About twelve hours ago was winter solstice, or the moment of the year when the northern hemisphere is at its maximum tilt away from the sun. This means the days will get longer and longer from now until the summer solstice (at 5:26 am on June 21). A poem:
I am hibernating.
I am so cold that I can't run, not even to a warm place. So cold I can't get out of bed to get another blanket. I can't remove my shirt to put on a warmer one. I can't leave the house to go to a house with a fireplace. I can't stand under the cold water and wait for it to turn hot. My roommate is a cheapskate and keeps turning the thermostat down to 60.
Ha! You thought it would be about the timelessness of space and rotation of planets or about the changing seasons and fleeting nature of existence itself. But it was just about being cold.
If the days are getting longer now, why doesn't it start getting warmer until after February? I have thought about this. Perhaps a little demonstration.
So you are sitting in a bathtub full of tepid water and I walk right in without knocking. To keep things simple, let's just assume you are fully clothed, for whatever reason. Hey, if you want to bathe in your clothes that's your own business. I don't want to know anything about it.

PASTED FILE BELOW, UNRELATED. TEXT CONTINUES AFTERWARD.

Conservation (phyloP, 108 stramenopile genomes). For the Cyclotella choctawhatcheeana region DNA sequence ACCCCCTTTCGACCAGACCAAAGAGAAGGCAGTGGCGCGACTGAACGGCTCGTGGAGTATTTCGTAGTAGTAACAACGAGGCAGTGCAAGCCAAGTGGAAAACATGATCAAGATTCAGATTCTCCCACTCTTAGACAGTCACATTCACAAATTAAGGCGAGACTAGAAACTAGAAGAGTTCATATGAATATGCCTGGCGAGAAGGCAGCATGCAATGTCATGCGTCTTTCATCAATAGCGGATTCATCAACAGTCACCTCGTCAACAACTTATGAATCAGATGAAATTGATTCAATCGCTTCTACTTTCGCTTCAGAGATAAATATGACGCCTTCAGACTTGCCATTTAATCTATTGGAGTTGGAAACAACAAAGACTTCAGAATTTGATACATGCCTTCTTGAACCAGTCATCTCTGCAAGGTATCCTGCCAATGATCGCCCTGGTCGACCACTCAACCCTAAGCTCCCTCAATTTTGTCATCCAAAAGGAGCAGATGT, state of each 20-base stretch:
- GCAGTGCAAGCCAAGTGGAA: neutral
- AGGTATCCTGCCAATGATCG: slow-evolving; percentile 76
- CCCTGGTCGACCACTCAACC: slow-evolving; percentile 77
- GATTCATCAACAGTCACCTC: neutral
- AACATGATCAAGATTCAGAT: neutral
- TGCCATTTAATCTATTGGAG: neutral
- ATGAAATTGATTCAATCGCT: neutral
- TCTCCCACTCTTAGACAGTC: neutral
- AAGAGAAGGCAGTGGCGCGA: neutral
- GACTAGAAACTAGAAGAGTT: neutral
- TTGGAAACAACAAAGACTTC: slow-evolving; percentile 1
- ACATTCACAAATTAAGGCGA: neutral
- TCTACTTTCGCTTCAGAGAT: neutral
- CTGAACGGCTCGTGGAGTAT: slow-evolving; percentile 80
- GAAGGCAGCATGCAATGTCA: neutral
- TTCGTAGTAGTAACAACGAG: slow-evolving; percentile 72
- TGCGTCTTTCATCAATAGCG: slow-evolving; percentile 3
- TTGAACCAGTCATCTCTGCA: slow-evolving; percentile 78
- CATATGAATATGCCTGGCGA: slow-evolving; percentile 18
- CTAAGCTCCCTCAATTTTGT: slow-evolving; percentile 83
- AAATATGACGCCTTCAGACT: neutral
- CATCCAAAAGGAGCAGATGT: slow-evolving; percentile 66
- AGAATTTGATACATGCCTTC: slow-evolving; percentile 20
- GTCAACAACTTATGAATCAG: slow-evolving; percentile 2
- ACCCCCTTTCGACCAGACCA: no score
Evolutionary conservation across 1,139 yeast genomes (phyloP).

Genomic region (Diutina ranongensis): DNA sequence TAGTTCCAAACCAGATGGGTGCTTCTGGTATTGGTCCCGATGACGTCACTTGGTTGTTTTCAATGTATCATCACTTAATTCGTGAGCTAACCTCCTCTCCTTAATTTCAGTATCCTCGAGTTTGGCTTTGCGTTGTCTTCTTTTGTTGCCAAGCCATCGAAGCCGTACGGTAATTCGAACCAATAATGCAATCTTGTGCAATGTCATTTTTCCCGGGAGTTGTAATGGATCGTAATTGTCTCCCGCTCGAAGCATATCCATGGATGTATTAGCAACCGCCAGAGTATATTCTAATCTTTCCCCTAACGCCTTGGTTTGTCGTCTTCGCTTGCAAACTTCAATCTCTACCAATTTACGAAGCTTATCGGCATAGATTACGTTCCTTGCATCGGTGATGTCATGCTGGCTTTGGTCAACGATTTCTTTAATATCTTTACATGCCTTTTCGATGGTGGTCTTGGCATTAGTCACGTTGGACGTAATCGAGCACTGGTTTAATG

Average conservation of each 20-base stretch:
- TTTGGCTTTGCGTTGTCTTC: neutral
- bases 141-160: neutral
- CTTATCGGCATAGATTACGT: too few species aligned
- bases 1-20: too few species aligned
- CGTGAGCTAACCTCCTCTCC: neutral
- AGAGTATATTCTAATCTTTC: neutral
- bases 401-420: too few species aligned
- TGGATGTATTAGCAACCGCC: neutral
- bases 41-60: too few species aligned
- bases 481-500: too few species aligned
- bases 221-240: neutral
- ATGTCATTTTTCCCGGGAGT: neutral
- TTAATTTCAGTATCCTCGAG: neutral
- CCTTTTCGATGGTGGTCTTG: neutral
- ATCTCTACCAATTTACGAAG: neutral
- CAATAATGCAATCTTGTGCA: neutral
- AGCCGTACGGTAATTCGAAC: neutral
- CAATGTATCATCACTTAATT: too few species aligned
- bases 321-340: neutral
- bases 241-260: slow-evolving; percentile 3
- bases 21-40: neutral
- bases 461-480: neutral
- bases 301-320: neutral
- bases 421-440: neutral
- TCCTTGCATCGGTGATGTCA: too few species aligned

So you and I begin a conversation that you would deem rather ordinary except for the fact that I am dropping an ice cube into your tub every ten seconds. We continue discussing the weather, movies, school, and work (but not politics, religion, or art of course) until your teeth are chattering. I notice and say: "Oh, I'm sorry. Is this making you cold? I am out of ice anyway." Then I turn around and walk out leaving you alone in a pool of ice water. It will take you quite a while to warm up again, don't you think?